I think he just meant that you need to talk from your heart.
You will never argue someone into the kingdom. But you very well may move someone with your heartfelt passion, your truth, and then they might “come and see” for themselves.
So testify, says Jesus. Then he tells us that the reaction will be betrayal, families turning on us, and being held in less esteem because of our bold faith.
Some sales pitch!
But he’s got a point. I mean, giving your testimony here in church is one thing, and it takes a good deal of courage to be so vulnerable, but really, you’re among friends who are keen to hear your truth.
Out there, talking to a co-worker, or a neighbour, or a friend, or even to a family member, could be a very different reaction.
You’re not likely to be arrested – but the eye rolls can be pretty wounding.
I would never tell you to go up to someone cold and start to testify about Jesus. That’s not a good strategy. If a testimony is about sharing your truth and your heart then it requires some intimacy, and some openness. And then just tell the person why you do this church thing that stirs you and lights you up.
How is it enriching your life?
How is it stirring your heart?
How is it transforming the way you live and treat people?
And please, somewhere in your sharing, say something about Jesus. If I was to point at you and ask you to say right now 3 things that are valuable about your faith life, or Faith United, you’d probably start with “it’s friendly, there’s great hospitality, and it makes me feel good.”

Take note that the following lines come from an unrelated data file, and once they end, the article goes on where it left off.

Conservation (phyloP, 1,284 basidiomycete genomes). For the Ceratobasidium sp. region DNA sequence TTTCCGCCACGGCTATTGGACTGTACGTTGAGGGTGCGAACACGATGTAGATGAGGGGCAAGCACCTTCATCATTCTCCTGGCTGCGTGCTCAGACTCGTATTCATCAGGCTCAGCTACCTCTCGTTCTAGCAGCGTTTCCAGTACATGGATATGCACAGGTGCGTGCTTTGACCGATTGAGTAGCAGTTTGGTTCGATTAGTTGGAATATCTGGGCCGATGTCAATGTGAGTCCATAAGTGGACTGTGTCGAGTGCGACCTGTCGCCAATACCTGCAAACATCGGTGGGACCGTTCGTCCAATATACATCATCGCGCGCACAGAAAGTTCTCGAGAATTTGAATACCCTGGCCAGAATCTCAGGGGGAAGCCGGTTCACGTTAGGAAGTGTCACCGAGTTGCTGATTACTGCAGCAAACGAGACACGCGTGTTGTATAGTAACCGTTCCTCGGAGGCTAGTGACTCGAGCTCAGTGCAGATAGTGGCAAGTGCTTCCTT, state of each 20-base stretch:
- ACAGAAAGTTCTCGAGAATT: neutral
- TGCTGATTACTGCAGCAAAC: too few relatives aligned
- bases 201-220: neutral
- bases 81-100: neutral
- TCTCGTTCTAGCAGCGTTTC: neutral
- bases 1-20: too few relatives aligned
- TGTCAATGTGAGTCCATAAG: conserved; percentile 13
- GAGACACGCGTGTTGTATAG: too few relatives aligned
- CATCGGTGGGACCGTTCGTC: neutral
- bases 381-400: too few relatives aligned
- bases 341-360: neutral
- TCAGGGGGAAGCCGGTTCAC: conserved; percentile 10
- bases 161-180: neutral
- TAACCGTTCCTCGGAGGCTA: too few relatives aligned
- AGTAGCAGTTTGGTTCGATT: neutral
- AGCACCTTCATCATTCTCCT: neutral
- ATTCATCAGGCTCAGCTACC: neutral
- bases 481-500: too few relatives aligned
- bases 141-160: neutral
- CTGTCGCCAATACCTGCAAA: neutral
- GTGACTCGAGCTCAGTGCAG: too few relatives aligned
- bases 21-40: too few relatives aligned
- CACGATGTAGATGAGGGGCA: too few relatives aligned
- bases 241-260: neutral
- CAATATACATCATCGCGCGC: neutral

Ok, but Tim Horton’s does that too.
What can we offer people that they can’t get anywhere else?
What is it that makes us a church and not a social club or a do-gooder society?
It’s God. It’s Jesus. It’s the Holy Spirit.
It’s the bible. It’s worship.
It’s our theological interpretive lens.
It’s growing in faith. It’s growing in Christlikeness.
It’s putting all that together and making a difference in the world.
None of that is on the menu at Timmies!
So yes, please, testify!
Do good in the world, and say why!
Share your heart. Speak your truth.
I know it’s risky. I know you’re nervous.
Maybe do some planning and have in mind a few things you might say when the subject comes up, but don’t fret about it. In the moment, if it’s really from your heart, the right words will come.
You are the only one who can testify to your truth.
And here’s the best part – people out there want and need to hear it.
Because their deepest desire is your greatest blessing.
They may not articulate it that way, but they want what you’ve got.
They want their lives enriched too.
They want their hearts stirred too.
They want to transform the way they live and the way they treat people too.
They just need someone to show them the way – to show them The Way.
That’s you. Yes, even you.
It’s a mystery to me that people don’t know that places like this have what they’re yearning for.
I guess it’s because we haven’t bothered to tell them.
So let’s change that.
Please don’t wait until “not one stone [is] left upon another.”
You can even do it at Timmies. But you won’t find it on the menu!